About two months ago, after another stale Saturday night of binge-watching television at their Brooklyn home, Bill de Blasio and Chirlane McCray surprised themselves.
It began with an offhand remark: “Why aren’t you lovey-dovey anymore?” Mr. de Blasio, the former New York City mayor, asked, according to Ms. McCray, his wife.
It moved quickly, both said, into the sort of urgently searching dialogue that had been necessary for years but avoided until that moment: a full accounting of their relationship, what they wanted, what they were not getting.
“You can’t fake it,” Ms. McCray said Tuesday from their kitchen table.
“You can feel when things are off,” Mr. de Blasio said, “and you don’t want to live that way.”
They made their decision that night.
Mr. de Blasio and Ms. McCray are separating.
They are not planning to divorce, they said, but will date other people. They will continue to share the Park Slope townhouse where they raised their two children, now in their 20s — the vinyl-sided hub of a thoroughly modern political family whose mixed-race symbolism helped send a spindly progressive long shot to City Hall.
As with much about their marriage, its strain is imbued with civic resonance, a decade after the pair became what was then the most significant and dissected biracial couple in American politics.
And as with much about their marriage, they see lessons for others even in its tumult, both for workaday couples negotiating the challenges of growing old together and for the small subset who expose themselves to the uncommon glare of public scrutiny.
“I can look back now and say, ‘Here were these inflection points where we should have been saying something to each other,’” Mr. de Blasio said. “And I think one of the things I should have said more is: ‘Are you happy? What will make you happy? What’s missing in your life?’”
It is easy to forget now — after two uneven terms, a calamitous 2020 presidential bid and a decade of slashing tabloid headlines by turns earned and gratuitous — precisely what it felt like to see Mr. de Blasio and Ms. McCray step into power.
Over a nearly three-hour interview, during which they cupped hands sporadically and once high-fived in agreement, Mr. de Blasio, 62, and Ms. McCray, 68, were alternately wistful and upbeat, self-critical and defiant.
Rather than issue a terse joint statement to announce what they called a trial separation — the carefully worded fate of so many political marriages before theirs — the two suggested they wanted to get considerably more off their chests.
They concluded — Mr. de Blasio more forcefully than Ms. McCray — that their marriage would not have reached this place if he had never been mayor, as grateful as they said they were for the experience and as proud as they remain of much of their work. (“Everything was this overwhelming schedule, this sort of series of tasks,” Mr. de Blasio said. “And that kind of took away a little bit of our soul.”)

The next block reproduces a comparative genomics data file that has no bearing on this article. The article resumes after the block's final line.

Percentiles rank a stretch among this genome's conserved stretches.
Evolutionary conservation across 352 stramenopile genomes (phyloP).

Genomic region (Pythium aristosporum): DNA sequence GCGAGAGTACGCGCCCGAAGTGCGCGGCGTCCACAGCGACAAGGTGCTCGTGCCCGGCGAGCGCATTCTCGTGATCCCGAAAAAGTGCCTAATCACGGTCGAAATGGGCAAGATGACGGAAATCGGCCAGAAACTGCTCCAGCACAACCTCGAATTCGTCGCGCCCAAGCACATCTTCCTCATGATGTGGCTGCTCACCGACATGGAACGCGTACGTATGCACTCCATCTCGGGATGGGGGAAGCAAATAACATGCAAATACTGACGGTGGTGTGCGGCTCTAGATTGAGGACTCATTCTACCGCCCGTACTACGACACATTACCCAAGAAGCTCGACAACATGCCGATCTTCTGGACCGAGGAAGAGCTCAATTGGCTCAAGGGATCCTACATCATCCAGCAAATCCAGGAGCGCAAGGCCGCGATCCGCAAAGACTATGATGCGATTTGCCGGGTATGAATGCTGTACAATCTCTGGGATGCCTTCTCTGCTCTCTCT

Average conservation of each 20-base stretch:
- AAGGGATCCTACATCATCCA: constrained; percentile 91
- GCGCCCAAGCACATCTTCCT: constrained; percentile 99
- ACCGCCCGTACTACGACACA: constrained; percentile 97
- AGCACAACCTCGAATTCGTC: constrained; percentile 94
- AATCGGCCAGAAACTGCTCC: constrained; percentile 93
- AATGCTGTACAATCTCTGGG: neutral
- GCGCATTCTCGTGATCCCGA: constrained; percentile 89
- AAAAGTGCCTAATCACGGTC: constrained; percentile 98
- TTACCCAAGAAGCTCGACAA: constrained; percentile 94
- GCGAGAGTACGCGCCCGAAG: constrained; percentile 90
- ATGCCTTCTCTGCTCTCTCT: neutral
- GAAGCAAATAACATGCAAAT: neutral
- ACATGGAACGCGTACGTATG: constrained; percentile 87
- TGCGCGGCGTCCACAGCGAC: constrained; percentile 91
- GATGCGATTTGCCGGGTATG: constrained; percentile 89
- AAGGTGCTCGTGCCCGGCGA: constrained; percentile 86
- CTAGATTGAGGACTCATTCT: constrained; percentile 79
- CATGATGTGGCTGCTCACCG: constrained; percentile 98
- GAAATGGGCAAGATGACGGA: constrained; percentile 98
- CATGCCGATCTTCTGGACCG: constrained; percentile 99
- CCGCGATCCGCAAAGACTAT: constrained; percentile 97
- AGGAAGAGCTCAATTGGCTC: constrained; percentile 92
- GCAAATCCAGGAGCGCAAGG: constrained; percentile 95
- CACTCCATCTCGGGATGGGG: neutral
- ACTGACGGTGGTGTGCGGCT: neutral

They cited the Covid crisis — which arrived just as Mr. de Blasio said he had begun seeing a therapist for whom he quickly had little time — as an all-consuming external shock that suppressed more probing discussions of what their post-City Hall lives might look like. (“It made me emotionally very needy,” he said, “and we were not as connected.”)
They were visually, viscerally distinctive, particularly after 12 years of Michael R. Bloomberg — a living testament, supporters said, to the breadth and promise of New York: Black and white, short and tall, inclined to dance in public. They were so affectionate at news conferences that aides sometimes winced.
Yet they also clocked a shift in their relationship a year earlier, they said, coinciding roughly with a presidential run that Ms. McCray viewed with deep skepticism.
“I thought it was a distraction,” she said, publicly echoing a prevalent complaint from Mr. de Blasio’s constituents.
“Kind of true,” he said, laughing. “Point for Chirlane.”
Asked how it felt when Mr. de Blasio proceeded anyway, she allowed that she had to be supportive.
“This is not the kind of thing where you can break ranks,” she said. “That’s part of the difficulty of being part of a package.”
Asked what she was seeking from this new formulation, she suggested that she might enjoy the non-glow of being with a non-public figure.
“I just want to have fun,” she said, adding, as Mr. de Blasio turned to her, “It’s not that we haven’t had fun.”
“Thank you, honey,” he said.
“There’s a certain weight,” she said, “that goes with being with Mr. Mayor.”
It is a perch she came to know well.